JSONData("lastname") = Session("LastName")

End Sub

The Save function is responsible for converting a JSON string into a server side JSON object and pushing the object’s information into a data source. Please update the data source from a session to what makes the most sense in your implementation:

Sub Save()
  Dim JSONData
  Set JSONData = JSON.Parse(Request.Form("JSON"))
  Session("FirstName") = JSONData.firstname
  Session("LastName") = JSONData.lastname
End Sub

Step 3: Create the Module UI (module.asp)

The module itself should be relatively simply. Since it does not contain either the load or save functions, in most cases it will consist of little to no server side code. One thing to note, in the example below I chose to directly access the JSON object from the parent. I went with this approach because of its simplicity, however in some cases it might make more sense to move the JSON object between pages via querystring.

Since the module is a separate page isolated in an iframe, it needs to contain all of the javascript resources necessary for it to function. In addition to the typical JQuery resources (jquery.js and jquery-ui.js) we are also using pure.js. This file allows us to map the JSON object to particular fields on the page:

<!DOCTYPE html PUBLIC "-//W3C//DTD XHTML 1.0 Transitional//EN" "">
<html xmlns="" >
<title>Sample Page</title>
<link type="text/css" rel="stylesheet" href="" />
<script type="text/javascript" src=""></script>
<script type="text/javascript" src=""></script>
<script type="text/javascript" src=""></script>

In order to use directives you need to specify the UI element (using a JQuery selector) and the name of the JSON property. Once your directive is defined, you then call render which binds the JSON object to the UI fields: 

<script type="text/javascript">
$(function () {
  var directive = {
    '#FirstName@value': 'firstname',
    '#LastName@value': 'lastname'
  $('form[name=Main]').render(window.parent.jsonData, directive);

The save function needs to map the values back to the JSON object. Unfortunately directives won’t help in this capacity, so to resolve this problem, we just write traditional JavaScript to update the JSON object. When ready just call the saveModule and closeModule functions as needed:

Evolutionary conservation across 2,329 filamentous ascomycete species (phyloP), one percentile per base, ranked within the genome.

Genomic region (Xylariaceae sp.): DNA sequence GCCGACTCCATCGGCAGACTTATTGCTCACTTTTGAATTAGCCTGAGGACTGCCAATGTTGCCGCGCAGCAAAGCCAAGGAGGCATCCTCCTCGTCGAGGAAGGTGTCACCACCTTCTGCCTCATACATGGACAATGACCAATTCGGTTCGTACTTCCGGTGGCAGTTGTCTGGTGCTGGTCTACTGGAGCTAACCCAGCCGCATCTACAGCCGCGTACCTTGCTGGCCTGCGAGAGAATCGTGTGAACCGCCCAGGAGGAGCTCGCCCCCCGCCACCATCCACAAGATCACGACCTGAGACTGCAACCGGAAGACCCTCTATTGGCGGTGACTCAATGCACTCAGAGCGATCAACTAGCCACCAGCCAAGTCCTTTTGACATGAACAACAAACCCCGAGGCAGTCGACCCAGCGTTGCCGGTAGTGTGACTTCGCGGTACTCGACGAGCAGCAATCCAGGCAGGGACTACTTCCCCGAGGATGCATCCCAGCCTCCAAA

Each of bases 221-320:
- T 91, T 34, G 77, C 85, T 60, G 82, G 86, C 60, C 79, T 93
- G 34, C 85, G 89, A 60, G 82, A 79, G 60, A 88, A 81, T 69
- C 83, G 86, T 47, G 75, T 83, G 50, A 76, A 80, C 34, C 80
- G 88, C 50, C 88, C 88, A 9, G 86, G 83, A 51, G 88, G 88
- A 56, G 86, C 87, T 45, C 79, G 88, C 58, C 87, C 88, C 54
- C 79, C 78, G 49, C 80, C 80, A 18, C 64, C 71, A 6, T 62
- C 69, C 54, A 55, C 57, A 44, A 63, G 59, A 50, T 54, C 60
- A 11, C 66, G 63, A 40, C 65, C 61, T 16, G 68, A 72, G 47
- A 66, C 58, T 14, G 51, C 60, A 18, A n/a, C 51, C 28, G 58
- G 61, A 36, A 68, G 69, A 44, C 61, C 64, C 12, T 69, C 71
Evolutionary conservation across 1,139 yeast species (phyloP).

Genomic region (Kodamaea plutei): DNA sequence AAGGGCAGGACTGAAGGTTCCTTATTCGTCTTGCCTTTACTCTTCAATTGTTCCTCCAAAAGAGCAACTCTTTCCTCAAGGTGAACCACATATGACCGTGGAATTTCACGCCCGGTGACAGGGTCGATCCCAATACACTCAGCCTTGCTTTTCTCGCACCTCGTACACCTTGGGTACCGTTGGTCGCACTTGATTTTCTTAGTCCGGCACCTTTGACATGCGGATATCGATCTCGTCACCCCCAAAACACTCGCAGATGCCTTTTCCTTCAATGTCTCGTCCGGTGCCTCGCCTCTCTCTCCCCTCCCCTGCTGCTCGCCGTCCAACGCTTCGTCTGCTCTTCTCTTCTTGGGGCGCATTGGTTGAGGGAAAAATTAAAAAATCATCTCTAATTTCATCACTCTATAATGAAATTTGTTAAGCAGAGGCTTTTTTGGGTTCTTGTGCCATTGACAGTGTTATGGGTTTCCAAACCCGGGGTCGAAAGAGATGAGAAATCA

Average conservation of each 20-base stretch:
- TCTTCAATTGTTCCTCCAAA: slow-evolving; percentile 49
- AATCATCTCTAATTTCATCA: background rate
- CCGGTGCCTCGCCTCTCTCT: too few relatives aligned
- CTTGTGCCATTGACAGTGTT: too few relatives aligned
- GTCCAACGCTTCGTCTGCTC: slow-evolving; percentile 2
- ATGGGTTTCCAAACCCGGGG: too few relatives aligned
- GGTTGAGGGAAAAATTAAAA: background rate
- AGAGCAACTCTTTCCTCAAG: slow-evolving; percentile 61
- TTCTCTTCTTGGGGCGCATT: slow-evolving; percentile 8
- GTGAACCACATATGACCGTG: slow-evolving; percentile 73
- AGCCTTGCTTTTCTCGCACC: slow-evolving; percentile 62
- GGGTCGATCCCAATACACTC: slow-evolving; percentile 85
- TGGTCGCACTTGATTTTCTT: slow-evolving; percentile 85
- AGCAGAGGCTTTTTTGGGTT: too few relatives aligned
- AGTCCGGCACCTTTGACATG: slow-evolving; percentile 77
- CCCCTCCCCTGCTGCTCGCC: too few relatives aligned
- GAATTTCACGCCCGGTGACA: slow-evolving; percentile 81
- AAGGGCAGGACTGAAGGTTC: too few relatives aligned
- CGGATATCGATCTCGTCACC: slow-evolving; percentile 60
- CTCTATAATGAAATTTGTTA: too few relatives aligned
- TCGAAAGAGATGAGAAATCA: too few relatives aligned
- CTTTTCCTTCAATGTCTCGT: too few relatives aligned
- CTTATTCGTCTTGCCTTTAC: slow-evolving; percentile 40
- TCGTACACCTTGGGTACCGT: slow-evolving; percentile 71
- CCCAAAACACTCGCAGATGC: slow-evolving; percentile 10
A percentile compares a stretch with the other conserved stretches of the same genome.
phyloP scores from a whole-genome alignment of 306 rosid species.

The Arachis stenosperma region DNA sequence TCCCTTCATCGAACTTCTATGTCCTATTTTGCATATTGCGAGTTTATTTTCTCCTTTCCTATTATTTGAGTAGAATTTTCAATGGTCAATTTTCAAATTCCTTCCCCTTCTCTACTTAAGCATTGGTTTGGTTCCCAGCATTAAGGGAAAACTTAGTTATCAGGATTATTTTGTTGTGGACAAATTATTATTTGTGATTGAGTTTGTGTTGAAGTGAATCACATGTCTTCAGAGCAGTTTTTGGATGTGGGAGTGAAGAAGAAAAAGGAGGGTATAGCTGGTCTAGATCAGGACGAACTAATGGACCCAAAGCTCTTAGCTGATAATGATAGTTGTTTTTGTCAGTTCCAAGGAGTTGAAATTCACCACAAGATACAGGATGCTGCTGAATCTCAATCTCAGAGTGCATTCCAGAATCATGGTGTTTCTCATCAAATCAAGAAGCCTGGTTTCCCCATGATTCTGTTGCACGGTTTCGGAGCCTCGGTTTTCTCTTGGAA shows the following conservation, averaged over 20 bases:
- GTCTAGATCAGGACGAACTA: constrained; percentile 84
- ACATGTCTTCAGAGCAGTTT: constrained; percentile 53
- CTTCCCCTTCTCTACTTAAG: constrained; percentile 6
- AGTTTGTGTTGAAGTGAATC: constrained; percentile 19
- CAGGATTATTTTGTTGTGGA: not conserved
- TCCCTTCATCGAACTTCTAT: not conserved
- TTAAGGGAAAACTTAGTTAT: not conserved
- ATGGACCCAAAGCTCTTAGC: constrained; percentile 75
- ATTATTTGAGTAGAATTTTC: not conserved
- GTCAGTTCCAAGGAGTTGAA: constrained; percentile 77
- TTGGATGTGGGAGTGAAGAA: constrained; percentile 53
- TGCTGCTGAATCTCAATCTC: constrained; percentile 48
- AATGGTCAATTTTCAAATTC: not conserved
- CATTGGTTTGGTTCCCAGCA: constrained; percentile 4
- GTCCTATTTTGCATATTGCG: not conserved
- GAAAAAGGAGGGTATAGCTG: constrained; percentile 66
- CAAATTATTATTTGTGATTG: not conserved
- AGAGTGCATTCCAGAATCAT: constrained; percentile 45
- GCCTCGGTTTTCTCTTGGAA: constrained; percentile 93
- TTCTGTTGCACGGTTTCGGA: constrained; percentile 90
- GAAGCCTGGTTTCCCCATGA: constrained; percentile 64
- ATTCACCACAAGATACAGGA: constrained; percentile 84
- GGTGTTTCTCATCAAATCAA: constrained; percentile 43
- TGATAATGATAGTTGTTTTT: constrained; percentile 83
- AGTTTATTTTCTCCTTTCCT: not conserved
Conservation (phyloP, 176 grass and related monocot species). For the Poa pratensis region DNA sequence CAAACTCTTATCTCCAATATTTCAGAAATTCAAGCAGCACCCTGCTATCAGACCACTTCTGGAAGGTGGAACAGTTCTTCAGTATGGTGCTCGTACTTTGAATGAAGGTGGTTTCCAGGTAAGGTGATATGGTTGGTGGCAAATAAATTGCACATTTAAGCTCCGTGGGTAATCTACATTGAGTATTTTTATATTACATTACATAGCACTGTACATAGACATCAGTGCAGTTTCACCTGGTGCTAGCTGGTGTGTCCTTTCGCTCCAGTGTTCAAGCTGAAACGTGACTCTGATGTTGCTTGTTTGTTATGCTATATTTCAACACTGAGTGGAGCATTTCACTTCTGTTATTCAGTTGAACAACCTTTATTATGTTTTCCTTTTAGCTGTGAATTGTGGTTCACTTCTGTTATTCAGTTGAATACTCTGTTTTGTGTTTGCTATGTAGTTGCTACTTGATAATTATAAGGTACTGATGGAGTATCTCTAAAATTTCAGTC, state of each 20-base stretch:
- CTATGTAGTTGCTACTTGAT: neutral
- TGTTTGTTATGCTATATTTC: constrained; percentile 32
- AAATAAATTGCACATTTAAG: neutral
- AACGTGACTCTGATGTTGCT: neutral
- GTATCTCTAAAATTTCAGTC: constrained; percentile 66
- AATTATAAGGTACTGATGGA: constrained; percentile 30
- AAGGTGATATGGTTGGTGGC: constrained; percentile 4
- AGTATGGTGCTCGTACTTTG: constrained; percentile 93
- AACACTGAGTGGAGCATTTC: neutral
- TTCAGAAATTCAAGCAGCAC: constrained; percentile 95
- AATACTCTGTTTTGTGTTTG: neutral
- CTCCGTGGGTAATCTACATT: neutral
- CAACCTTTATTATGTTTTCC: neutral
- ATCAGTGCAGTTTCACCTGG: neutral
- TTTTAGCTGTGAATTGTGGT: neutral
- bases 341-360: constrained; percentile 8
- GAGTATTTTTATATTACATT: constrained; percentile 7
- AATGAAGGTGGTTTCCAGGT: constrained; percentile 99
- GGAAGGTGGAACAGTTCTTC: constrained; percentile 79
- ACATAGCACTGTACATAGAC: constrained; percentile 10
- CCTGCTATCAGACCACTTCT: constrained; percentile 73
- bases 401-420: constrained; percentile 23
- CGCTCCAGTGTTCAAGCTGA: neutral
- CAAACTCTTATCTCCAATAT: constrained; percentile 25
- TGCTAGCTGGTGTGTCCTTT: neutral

function save() {
  window.parent.jsonData.firstname = $('#FirstName').val();
  window.parent.jsonData.lastname = $('#LastName').val();


Next step is to create the fields necessary for displaying the data. It’s important to note that this interface will not post. Instead a save function needs to be called which will trigger the AJAX save (as defined in the module.js file):

<form name="Main">
<h1>Sample Module</h1><hr />
<label>First Name</label><input type="text" id="FirstName" /><br />
<label>Last Name</label><input type="text" id="LastName" /><br />
<input type="button" value="Save" onclick="save();" />

Step 4: Implement the Module (implementation.asp)

Since the module is self-sufficient, meaning it can work regardless of how it’s implemented, the implementation is extremely simple, just reference the module.js file in addition to any necessary JQuery dependencies and call the openModule function. Voilà, the module is completed:

<!DOCTYPE html PUBLIC "-//W3C//DTD XHTML 1.0 Transitional//EN" "">
<html xmlns="" >
<title>Sample Page</title>
<link rel="Stylesheet" href="" type="text/css" />
<script type="text/javascript" src=""></script>
<script type="text/javascript" src=""></script>
<script type="text/javascript" src="javascript/json2.js"></script>
<script type="text/javascript" src="javascript/module.js"></script>
<script type="text/javascript">
	$(function () {
		$("input[name=OpenModule]").click(function () {
<form name="Main" method="post">
<h1>Sample Module Implementation</h1>
<input type="button" name="OpenModule" value="Open Module" />

Points of Interest

The coolest part of this design is the isolation of the legacy code. With the exception of the AJAX page, all the code in this design is written with current industry standards, making it easier for the code to transition to newer technology—such as MVC & Razor. 


No changes as of yet.


This article, along with any associated source code and files, is licensed under The Code Project Open License (CPOL)


About the Authors

Team Leader Cayen Systems
United States United States
No Biography provided
Group type: Organisation

1 members

Cayen Systems
Cayen Systems
United States United States
Cayen Systems develops online data management software for non-profit and education organizations with a team of experienced and dedicated individuals located in Milwaukee, Wisconsin. We provide the most comprehensive software solutions for information management, tracking and data reporting available today. Specializing in developing easy to use and efficient solutions, we consistently help our clients increase their productivity and reduce the costs of program management.
Group type: Organisation

22 members

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Comments and Discussions

GeneralMy vote of 5 Pin
manoj kumar choubey9-Aug-12 21:10
membermanoj kumar choubey9-Aug-12 21:10 
GeneralMy vote of 5 Pin
member6027-Apr-12 23:46
membermember6027-Apr-12 23:46 
my 5!
Generalnice article Pin
Kieran Maltz27-Apr-12 5:43
memberKieran Maltz27-Apr-12 5:43 
SuggestionDownload link Pin
Mika Wendelius27-Apr-12 4:23
mvpMika Wendelius27-Apr-12 4:23 
GeneralRe: Download link Pin
rcarlson-cayen27-Apr-12 4:54
grouprcarlson-cayen27-Apr-12 4:54